Wars and armed military conflicts seem to be as old as time. I can picture marauding bands of cave men solving territorial disputes by killing each other with rocks and sticks at the dawn of mankind. This might makes right mentality seems to be a basic component of our human nature and employed as the primary method for solving disputes. This is evident in the historical record of seemingly endless warfare throughout time.
Fortunately, as genealogists we can use the artifacts of these wars as a tool for learning about our ancestors. Military conflicts generate a tremendous amount of paperwork considering the logistics of signing up, supplying, managing, paying and discharging large numbers of people. A significant amount of valuable information can be extracted from the various types of military records kept.
For the male ancestors in your family tree, it is important to consider if they served in the military conflicts of their time. Always assume that they were involved until you can make certain that they were not through careful research.
The first step is to understand the time periods of the various wars and conflicts to see if your ancestor was of age to participate in that war. You can download a handy War Service Reference Guide from Family Tree Magazine which provides a timeline view of US conflicts plus a birth date chart to help determine which major war your ancestor likely served in.
The next goal is to find the branch of service to which your ancestor belonged and the unit in which he served. Detailed unit histories exist on most units that operated in war time, but it may take quite a bit of digging to find the unit you are looking for. If your ancestor was an officer and graduated from a military academy, there are likely a lot of detailed records kept by the academy.
Below is a selection of some of the largest collections of military records available so you can use your research time most effectively. It is by no means an exhaustive list of resources; there are literally thousands of places across the country where military records are stored. Just keep in mind that locating your ancestors’ military records is part of the challenge and thrill of doing genealogy research. If all military related records were conveniently located in one convenient collection, what would be the fun in that?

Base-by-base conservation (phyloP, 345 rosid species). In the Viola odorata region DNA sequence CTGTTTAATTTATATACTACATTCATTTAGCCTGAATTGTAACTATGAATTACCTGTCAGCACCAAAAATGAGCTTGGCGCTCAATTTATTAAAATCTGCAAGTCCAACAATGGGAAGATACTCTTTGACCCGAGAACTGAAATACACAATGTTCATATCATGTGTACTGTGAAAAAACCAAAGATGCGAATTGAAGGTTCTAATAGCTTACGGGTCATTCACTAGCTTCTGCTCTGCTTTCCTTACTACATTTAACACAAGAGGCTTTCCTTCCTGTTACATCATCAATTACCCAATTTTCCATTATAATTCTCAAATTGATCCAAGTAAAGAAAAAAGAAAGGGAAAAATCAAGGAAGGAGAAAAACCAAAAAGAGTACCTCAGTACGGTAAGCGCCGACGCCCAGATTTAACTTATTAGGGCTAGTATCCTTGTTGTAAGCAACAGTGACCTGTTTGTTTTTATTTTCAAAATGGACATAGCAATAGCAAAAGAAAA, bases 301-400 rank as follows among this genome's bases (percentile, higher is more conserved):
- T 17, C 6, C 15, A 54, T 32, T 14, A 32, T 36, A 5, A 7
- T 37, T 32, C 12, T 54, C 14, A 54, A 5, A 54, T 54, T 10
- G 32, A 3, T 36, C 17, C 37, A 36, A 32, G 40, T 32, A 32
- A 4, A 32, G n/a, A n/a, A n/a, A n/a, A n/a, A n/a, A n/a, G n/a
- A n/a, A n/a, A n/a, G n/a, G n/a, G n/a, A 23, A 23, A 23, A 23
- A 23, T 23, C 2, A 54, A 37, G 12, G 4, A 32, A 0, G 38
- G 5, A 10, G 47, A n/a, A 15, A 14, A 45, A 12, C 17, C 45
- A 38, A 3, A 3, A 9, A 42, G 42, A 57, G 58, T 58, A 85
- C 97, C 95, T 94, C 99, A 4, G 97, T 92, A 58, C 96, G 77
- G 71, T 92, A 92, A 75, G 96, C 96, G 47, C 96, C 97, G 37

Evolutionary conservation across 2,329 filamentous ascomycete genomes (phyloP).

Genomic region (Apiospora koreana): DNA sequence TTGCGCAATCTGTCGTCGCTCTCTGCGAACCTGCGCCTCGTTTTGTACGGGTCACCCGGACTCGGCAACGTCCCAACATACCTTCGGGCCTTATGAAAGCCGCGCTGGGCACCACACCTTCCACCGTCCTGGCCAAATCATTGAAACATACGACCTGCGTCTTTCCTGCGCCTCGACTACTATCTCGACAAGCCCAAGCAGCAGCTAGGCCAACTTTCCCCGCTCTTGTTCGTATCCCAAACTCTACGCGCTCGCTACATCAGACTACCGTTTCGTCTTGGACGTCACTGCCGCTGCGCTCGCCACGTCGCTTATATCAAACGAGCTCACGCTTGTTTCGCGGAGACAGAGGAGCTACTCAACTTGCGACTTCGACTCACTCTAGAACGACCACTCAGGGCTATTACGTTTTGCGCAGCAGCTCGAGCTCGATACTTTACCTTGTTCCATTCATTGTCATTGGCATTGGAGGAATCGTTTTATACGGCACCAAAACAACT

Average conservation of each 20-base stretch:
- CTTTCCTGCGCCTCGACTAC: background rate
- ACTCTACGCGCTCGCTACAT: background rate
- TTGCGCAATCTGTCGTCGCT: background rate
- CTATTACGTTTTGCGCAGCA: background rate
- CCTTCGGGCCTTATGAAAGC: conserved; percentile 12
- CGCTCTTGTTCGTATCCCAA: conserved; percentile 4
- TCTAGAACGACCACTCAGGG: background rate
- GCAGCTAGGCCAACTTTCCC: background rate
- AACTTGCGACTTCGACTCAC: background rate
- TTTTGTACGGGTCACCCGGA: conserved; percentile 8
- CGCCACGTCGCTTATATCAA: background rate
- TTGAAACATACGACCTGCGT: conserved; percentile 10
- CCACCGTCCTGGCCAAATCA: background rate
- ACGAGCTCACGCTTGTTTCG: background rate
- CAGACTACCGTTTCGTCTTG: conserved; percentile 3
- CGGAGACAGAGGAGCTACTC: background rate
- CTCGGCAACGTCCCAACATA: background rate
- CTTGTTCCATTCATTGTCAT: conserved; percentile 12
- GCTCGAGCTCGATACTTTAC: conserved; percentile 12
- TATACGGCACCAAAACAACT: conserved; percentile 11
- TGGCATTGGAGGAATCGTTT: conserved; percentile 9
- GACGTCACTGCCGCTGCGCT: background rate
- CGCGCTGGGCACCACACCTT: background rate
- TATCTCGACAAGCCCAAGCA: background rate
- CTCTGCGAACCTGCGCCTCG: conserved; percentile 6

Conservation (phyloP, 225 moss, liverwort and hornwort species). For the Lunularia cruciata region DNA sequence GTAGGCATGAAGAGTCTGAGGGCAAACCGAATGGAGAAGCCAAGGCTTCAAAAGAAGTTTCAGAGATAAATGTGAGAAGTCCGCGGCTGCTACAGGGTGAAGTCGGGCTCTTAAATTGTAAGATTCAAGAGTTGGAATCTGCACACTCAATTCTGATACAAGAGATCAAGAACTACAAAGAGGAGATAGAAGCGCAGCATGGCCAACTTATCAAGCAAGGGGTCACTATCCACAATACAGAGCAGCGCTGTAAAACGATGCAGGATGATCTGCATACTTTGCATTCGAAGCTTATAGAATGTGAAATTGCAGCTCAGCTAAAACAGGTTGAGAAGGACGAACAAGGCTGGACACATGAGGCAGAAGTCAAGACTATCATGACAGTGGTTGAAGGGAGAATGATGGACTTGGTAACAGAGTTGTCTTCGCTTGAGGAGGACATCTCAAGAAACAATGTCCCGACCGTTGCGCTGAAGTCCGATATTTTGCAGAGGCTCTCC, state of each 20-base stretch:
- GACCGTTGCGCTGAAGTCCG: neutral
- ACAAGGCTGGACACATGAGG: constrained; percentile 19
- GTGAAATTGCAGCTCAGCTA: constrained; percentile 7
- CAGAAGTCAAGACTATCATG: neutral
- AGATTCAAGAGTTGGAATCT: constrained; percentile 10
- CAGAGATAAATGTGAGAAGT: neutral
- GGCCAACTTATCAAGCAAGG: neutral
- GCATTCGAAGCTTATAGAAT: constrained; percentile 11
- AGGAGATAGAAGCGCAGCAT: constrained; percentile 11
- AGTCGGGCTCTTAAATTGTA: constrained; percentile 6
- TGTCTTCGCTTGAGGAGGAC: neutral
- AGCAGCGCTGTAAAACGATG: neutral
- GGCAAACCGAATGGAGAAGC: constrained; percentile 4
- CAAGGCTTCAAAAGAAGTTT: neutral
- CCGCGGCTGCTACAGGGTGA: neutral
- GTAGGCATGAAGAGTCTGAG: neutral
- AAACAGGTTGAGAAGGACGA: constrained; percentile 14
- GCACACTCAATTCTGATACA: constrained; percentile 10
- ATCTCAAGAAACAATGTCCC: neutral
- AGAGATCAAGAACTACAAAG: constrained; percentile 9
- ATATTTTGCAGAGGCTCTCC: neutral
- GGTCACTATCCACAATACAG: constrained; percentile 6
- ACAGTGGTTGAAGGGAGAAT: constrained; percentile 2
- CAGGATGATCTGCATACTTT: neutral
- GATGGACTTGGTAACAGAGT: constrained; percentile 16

Fold3 is the web's premier collection of original military documents, with more than 460 million records from the National Archives and other partner locations. Fold3 is a subscription site, but may be worth the several dollars a month fee if you have a lot of military research to do. Also, you can get free access at Family History Library affiliated Family History Centers. They have vast collections of pension files with images and compiled service records.
U.S. Department of Veterans Affairs Nationwide Gravesite
If your ancestor was buried in a veteran’s cemetery, he is likely to show up on this list. Wives of veterans can also be found using this resource if they were buried with their veteran husband. In these cases, graves are stacked or ashes interred together.
U.S. National Archives
The U.S. National Archives are the primary source for many military veteran records.
Ancestry.com and FamilySearch.org
These genealogy record repositories have military collections and are a great place to find draft registration records. Draft registration records are popular because they cast a wide net that captures a majority of the male population living at the time of the draft.
Cyndi’s List- Military Category
There are many more military records both online and in libraries, archives and other repositories. Cyndi’s list is a great place to get an overview of what resources are available online.
The bottom line is that military records are widely dispersed and will require some significant digging. Some of the earliest records (pre-Revolutionary War) are located in state and local archives. Just keep on searching and following the clues that you uncover along the way.
Read related articles: Record Sources